But I was getting tired. I made the goal of getting to the 2-mile mark, promising myself a 30-second walk break when I got there. But by the time I got there, my left foot (the one with plantar fasciitis) was seriously tightening up. It felt bad enough that I feared it would seriously cramp on the final stretch, which included a lovely downhill that I was hoping to really speed down. I decided to stop briefly to stretch it. I hated to do it, but I wanted to run, not hobble, that last mile.
As I was finishing stretching, I spotted my daughter Erika. She’d positioned herself along the edge to cheer us on– it was a really good time to see a familiar face, have someone cheering me on, and to hear that the girls ahead of me were doing well too. A few minutes later, I hit that final down hill I’d been so looking forward to. I was tired enough that even running downhill still felt like a big effort, but the pause to stretch had been just what my foot needed. I gave it all gas and no brake and was seeing 9:30′s on my Garmin down the hill. Very encouraging.
After the downhill there was only 2/10 of a mile left. But without the momentum of the downhill, I felt like I had zero speed in me. I was sure I had to be running a 12-minute pace or slower, but I couldn’t bear to look at my watch to find out how bad it was. I couldn’t even smile as I passed my cheering family– all I managed was a side-armed wave. I wanted SO badly to stop, but I couldn’t, not this close to the finish. When I finally reached the finish, I was totally spent. Not a bit left for a final kick. I just trundled in at the same pace, glad to finally be done. Afterward my Garmin told me that I’d actually been running a 9:56 pace during that last 3/4 mile. No wonder I felt like I couldn’t go one mite faster.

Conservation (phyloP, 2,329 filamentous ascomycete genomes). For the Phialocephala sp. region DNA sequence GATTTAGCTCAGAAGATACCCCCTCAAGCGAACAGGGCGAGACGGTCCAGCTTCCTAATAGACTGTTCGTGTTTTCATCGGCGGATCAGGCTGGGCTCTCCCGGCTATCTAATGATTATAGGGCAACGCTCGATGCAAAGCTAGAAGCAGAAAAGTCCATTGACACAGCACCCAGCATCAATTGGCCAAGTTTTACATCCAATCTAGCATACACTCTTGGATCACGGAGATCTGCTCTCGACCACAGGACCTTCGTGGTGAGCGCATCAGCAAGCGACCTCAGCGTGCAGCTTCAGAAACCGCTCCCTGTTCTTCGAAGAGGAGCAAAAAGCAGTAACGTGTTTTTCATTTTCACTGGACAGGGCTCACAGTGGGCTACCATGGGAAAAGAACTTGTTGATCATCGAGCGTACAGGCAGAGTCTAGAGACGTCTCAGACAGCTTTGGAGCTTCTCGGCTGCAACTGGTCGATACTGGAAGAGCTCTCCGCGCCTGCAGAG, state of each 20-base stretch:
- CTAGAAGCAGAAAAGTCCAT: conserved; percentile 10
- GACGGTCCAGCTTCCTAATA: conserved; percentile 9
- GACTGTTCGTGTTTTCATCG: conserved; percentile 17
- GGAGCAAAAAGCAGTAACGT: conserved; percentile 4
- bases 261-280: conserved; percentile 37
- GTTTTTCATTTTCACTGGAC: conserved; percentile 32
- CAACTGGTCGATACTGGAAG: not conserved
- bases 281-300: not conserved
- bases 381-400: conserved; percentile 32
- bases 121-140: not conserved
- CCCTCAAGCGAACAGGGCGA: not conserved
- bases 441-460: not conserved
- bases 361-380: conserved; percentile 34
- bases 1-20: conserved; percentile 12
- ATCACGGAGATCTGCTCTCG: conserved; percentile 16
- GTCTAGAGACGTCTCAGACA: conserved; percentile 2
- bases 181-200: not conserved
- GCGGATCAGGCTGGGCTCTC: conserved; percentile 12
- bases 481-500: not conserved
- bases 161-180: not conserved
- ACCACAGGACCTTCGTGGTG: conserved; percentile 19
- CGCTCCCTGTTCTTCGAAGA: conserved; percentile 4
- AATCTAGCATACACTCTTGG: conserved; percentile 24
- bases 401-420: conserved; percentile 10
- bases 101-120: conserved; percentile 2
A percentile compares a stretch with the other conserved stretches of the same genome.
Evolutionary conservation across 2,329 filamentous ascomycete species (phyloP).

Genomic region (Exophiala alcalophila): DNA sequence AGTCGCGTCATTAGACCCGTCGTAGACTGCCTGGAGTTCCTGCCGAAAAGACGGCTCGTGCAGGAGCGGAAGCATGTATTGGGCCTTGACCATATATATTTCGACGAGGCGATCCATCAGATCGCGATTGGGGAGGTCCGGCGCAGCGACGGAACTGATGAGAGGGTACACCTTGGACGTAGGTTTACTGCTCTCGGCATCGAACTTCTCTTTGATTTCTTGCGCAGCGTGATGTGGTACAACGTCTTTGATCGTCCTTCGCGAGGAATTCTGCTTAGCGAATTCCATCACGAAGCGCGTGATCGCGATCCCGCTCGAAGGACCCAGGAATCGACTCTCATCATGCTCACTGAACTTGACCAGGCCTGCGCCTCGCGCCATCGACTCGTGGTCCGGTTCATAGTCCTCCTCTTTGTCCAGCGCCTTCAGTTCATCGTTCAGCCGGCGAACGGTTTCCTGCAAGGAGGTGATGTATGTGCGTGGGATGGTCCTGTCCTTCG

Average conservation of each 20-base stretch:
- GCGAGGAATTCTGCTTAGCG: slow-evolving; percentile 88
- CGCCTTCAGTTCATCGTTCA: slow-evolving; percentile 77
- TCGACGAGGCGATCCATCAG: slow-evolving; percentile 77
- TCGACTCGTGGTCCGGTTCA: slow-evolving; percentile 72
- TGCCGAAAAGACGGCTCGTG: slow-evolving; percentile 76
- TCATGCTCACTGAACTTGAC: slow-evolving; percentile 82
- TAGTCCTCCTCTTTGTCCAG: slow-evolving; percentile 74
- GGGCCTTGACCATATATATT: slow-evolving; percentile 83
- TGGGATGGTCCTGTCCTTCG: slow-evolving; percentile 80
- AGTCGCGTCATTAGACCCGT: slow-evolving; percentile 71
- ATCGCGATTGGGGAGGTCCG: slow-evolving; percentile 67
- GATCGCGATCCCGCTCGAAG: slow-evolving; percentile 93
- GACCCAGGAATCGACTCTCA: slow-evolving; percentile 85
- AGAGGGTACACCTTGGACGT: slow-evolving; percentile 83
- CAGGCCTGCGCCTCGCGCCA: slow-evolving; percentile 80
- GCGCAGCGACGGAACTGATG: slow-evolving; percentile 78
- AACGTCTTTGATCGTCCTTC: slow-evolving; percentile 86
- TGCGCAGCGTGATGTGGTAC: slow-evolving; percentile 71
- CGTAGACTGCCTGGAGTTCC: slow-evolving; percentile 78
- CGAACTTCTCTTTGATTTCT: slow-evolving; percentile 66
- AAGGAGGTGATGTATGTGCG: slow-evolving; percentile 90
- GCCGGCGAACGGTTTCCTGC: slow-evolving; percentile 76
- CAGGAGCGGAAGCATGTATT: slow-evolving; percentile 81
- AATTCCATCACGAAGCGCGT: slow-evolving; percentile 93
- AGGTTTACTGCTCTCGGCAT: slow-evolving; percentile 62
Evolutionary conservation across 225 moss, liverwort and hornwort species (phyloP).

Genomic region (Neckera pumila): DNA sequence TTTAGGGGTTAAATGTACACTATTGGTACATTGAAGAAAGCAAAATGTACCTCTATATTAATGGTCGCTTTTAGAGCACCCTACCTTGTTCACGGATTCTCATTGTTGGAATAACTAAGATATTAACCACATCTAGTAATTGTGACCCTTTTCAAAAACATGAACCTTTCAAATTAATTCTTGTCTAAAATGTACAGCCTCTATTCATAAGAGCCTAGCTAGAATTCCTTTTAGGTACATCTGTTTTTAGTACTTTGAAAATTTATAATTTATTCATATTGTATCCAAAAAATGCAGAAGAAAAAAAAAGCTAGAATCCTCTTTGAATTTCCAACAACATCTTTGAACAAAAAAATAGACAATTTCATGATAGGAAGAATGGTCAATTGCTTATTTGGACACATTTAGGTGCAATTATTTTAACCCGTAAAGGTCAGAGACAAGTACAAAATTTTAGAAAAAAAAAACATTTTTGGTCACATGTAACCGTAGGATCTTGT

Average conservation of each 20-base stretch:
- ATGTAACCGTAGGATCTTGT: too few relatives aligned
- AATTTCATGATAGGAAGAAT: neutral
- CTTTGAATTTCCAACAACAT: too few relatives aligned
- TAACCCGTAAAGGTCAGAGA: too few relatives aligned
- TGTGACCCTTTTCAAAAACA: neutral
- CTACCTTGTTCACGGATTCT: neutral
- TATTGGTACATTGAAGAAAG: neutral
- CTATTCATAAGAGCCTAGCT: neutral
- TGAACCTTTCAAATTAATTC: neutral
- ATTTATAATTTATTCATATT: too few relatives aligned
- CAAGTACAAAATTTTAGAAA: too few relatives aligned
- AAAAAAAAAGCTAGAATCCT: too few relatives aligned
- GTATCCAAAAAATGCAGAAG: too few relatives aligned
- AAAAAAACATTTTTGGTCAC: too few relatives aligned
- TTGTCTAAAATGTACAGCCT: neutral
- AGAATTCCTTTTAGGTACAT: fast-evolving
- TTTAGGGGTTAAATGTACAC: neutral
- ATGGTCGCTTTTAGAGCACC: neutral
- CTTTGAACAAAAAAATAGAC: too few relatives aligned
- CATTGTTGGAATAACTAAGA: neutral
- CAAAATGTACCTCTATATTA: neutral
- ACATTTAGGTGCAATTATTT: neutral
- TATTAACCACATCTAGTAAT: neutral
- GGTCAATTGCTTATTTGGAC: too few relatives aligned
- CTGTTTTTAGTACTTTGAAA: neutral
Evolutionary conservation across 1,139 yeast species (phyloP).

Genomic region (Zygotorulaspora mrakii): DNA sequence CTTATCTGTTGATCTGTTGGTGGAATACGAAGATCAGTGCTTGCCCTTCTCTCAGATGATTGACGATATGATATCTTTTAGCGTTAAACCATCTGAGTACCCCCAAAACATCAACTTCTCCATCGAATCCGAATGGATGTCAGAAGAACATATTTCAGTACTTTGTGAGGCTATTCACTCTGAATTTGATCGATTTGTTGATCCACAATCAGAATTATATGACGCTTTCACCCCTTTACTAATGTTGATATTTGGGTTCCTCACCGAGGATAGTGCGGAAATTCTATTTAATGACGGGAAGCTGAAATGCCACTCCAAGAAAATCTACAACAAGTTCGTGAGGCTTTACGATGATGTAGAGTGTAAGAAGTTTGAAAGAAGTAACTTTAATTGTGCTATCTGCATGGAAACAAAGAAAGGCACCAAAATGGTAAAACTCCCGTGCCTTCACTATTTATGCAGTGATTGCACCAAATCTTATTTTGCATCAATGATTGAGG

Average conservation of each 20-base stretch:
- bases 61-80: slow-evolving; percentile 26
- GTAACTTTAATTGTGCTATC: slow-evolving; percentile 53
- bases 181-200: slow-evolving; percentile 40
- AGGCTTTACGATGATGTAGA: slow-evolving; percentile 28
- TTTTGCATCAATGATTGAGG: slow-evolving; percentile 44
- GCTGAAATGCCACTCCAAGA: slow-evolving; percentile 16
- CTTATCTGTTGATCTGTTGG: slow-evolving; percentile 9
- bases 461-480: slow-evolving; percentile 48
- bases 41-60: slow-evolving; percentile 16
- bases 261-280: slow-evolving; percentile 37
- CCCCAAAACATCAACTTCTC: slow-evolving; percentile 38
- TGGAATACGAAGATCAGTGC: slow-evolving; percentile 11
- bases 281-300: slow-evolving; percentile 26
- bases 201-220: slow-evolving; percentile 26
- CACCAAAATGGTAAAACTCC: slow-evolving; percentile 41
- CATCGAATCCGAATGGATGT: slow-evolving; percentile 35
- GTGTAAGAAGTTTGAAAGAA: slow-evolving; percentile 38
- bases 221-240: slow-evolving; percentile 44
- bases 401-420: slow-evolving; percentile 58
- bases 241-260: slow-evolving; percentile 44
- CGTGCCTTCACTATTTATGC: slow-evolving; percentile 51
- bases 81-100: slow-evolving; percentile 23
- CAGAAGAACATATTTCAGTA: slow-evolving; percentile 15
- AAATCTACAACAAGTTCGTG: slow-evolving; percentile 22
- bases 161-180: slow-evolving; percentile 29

Past the finish line, I was greeted by my family, where I promptly sat down on a curb to pant with my head between my knees. My foot was in utter misery, it was SO unhappy. My final time was 33:55– about two minutes slower than my goal pace, which was disappointing to me. My Garmin recorded my actual moving time as 32:55 with a distance of 3.15 miles. I think if I’d gotten out there quicker at the start and hadn’t needed that minute to stretch my foot, I’d have been closer to my goal time. I ended up 45th out of 80 people in my age group who wore timing chips. Not awesome, but not terrible either.
Our 16yo daughter finished a minute ahead of me and was 17th in her age group. Not bad for having a rip-roaring cold at the time. And our 13yo daughter finished in 26:05 which put her 6th in her age group, and 89th overall. She is one speedy girl.
Looking back a couple days later (and still feeling my sore quads) I know I gave it my best, especially considering my misbehaving foot. I’d like to have run faster. But I have to keep things in perspective. A year ago I couldn’t run between two telephone poles without stopping. Last Christmas I ran 2.5 miles in 33:35. Saturday I ran 3.1 miles in 33:55. I did my last mile in under 10 minutes, and I beat my June race time by more than half a minute. I’m not speedy by any stretch, but I’m improving.
And really— do you know what was the best thing about this race? Getting to run it with my girls. We all enjoyed the challenge and the fun of doing something out of the ordinary. It was a fun experience to share, so much that we’re already scheming our next race!